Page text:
Adams Papers

From John Adams to Benjamin Lincoln, 8 May 1789

New York May 8. 1789

Dear Sir

I have received your kind favour of April 22d and shall not be easy till it is answered, though it is not easy to find the time, amidst the Confusion of innumerable visits, formal Ceremonials, Balls, Commencements, Levies, &ca &ca, blended with the constant more serious Duties of my Situtation.—I agree with you entirely, that among the first dangers to be apprehended is a contest between the general and particular Governments.—General Clinton, has decidedly acknowledged the Superiority of Rank; Yet it may be prudent not to say much upon this subject.—He has made the first visit and ceded the first steps, both to President and Vice President.—This is indispensable in all the States, however frivolous you and I may hold this matter, it is the Pivot on which the great Question will turn, between the authority of the national and that of the State Government. This will be humiliating and mortifying to Govrs & Lt Governors; but they must submit to it, or they will infallibly undermine and overturn the whole system, to avoid which Calamity the Dignity and Splendor of the Presidents office must be Supported.

There is a little seeming difference of opinion between you and me in one Point.—it does not appear to me "extraordinary, that those whose fears were allarmed that a dangerous Aristocracy was forming" should so soon be brought to adopt the System proposed to them, Nature and Art both concur, in having Recourse to one great officer, as a Protector against a dangerous Aristocracy. it is a common opinion that all those who dread or detest an Aristocracy must still more dread and detest a Monarchy. but no opinion is more erroneous. the contrary is so true, that in every Instance Monarchy has been resorted to, as the only assylum against the eternal discords, the deadly Feuds, the endless Ambition Avarice Lust Cruelty, Jealousy, Envy and Revenge of uncontrouled Aristocracies.—Where the people have <had Lost> Virtue, public spirit and a Love of Liberty, they have had recourse to Limited Monarchy, and three Branches of Power. This has been the Case of America. large Monarchial Powers, are given to the first office, in the new Constitution. It is true, that an excessive proportion of Aristocratical Powers still exist, and it is much to be feared; that neither the Executive authority in the President nor the Legislative authority of the House of Reps. will be sufficient, to stand long against the Powers of the Senate.—But we may hope that a People, who have shewn already, that they see the necessity of some ballance in a Government, will in time see the necessity of making that ballance compleat.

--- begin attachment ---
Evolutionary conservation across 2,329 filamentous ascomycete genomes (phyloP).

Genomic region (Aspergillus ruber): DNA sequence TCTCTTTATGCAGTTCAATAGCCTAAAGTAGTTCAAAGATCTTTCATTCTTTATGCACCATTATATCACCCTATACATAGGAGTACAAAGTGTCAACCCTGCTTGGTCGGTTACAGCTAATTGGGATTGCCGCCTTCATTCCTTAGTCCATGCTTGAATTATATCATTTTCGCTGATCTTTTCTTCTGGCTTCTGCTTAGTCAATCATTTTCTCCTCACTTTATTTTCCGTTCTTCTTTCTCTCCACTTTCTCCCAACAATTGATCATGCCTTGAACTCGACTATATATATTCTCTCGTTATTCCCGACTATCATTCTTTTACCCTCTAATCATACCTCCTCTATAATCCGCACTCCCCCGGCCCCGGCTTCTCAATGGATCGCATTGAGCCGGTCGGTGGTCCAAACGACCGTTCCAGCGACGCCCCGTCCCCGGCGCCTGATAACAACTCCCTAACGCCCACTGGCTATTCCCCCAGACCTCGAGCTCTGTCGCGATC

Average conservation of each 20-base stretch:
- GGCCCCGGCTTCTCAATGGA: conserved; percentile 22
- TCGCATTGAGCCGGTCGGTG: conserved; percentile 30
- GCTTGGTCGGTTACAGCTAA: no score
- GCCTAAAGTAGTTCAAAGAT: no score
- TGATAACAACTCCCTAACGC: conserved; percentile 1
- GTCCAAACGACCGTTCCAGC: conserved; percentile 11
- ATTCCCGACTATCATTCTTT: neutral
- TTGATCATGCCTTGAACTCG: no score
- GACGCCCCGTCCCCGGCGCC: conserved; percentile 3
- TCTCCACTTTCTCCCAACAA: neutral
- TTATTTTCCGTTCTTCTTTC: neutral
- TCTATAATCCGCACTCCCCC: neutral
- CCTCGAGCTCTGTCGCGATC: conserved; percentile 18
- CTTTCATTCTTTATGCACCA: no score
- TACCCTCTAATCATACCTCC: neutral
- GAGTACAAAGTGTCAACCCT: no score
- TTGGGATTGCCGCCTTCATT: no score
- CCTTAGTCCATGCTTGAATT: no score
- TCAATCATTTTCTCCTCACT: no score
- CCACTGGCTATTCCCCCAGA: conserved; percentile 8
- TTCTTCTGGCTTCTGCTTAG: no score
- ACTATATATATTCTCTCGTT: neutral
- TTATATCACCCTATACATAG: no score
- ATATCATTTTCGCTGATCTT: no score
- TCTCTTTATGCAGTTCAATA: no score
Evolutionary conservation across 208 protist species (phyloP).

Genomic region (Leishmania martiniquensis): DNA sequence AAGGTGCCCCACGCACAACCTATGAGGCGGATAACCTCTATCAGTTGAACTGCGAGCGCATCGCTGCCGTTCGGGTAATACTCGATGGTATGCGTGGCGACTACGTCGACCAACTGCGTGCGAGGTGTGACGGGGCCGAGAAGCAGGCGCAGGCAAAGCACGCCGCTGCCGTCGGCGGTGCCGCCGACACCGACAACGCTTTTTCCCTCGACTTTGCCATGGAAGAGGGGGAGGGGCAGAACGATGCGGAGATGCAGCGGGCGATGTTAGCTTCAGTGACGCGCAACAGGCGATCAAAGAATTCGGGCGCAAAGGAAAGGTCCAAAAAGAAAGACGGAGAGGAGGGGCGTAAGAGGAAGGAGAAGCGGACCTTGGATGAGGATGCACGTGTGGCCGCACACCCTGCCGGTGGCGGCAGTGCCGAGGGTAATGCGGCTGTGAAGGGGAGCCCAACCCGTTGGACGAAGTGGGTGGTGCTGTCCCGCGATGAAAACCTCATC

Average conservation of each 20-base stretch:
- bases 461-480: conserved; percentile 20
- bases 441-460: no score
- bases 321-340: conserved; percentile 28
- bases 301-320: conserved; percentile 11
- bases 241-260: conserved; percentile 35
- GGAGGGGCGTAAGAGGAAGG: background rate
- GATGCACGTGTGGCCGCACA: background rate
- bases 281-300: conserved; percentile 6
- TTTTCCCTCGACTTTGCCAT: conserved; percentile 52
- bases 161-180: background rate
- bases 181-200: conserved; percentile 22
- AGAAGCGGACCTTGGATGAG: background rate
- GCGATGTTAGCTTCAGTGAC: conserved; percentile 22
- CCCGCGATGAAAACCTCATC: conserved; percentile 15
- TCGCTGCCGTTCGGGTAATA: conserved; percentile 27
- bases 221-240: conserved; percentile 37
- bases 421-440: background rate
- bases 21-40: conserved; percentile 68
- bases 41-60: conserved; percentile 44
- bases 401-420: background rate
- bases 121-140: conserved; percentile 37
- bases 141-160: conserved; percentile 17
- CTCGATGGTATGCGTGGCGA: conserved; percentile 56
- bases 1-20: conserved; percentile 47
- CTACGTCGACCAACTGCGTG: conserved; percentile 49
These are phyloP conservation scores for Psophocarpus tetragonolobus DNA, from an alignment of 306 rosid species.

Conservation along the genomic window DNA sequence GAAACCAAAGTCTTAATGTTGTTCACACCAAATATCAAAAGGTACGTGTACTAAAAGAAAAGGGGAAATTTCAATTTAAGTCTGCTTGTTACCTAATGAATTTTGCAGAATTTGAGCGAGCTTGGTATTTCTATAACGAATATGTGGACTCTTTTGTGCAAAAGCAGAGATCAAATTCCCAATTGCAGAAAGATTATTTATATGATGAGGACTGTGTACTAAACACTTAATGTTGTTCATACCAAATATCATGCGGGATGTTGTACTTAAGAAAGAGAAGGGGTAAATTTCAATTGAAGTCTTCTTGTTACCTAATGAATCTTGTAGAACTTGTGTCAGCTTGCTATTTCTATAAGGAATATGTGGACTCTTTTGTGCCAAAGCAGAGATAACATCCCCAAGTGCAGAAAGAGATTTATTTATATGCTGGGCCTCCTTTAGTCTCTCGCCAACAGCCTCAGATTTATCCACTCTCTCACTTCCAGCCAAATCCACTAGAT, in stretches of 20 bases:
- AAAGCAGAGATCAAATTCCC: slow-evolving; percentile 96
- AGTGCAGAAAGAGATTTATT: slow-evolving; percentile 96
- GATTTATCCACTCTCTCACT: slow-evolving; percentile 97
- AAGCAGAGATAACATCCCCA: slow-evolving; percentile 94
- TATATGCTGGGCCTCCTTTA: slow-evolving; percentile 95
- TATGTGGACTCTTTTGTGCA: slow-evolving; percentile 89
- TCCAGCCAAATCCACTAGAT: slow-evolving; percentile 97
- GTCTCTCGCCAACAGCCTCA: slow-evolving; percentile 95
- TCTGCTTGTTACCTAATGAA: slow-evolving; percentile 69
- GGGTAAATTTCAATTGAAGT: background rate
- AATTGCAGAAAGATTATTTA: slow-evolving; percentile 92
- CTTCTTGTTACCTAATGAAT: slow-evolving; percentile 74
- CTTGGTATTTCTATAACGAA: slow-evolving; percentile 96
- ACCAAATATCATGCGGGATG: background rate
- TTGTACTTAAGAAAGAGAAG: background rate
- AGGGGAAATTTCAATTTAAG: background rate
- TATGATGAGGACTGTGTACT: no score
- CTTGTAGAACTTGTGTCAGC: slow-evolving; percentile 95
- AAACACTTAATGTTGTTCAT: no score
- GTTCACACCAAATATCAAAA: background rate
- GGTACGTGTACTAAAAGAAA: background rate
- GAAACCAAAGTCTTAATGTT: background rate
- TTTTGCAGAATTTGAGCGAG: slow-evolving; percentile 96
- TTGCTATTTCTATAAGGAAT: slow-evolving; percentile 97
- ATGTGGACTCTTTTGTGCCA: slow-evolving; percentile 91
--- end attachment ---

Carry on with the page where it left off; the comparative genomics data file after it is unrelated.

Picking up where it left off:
I agree perfectly with you, in Opinion, that the Gentlemen the Men of property, of the description you mention, are of vast importance, and that no quiet govt. can ever be instituted or supported without their Concurrence. that these will never be easy, and indeed ought not to be contented without a Security of their Property.—But give me leave to say that these are not so unanimous as they ought to be, in the only opinion, the only measure, that can possibly ever answer their own honest end. They are by no means unanimous in a disposition to give a decided Support to the Independence, the Dignity and Splendor of the Executive department, all will depend on this. it is more difficult to accomplish [. . .] to lead the common people right. But withoutof Prophecy it may be clearly and certain [. . .] their property will never be secure till this is done.

I am quite agreed with you, that nothing would secure the national Government more than uniting all these Men in the manner you propose.—But We must not proceed very fast in this, at least this appears probable to me. The House of Representatives are of this the best judges,.

If it should be in my power to serve Col. Willy of Georgia, it would give me Pleasure.

Your feelings and Your Judgment decided right in my humble opinion, concerning a Journey here. It will be quite needless, I presume—Tho no Man would be more glad to see you than, dear sir, your Friend & Sert.

John Adams

NHi: Miscellaneous Manuscript Collection.

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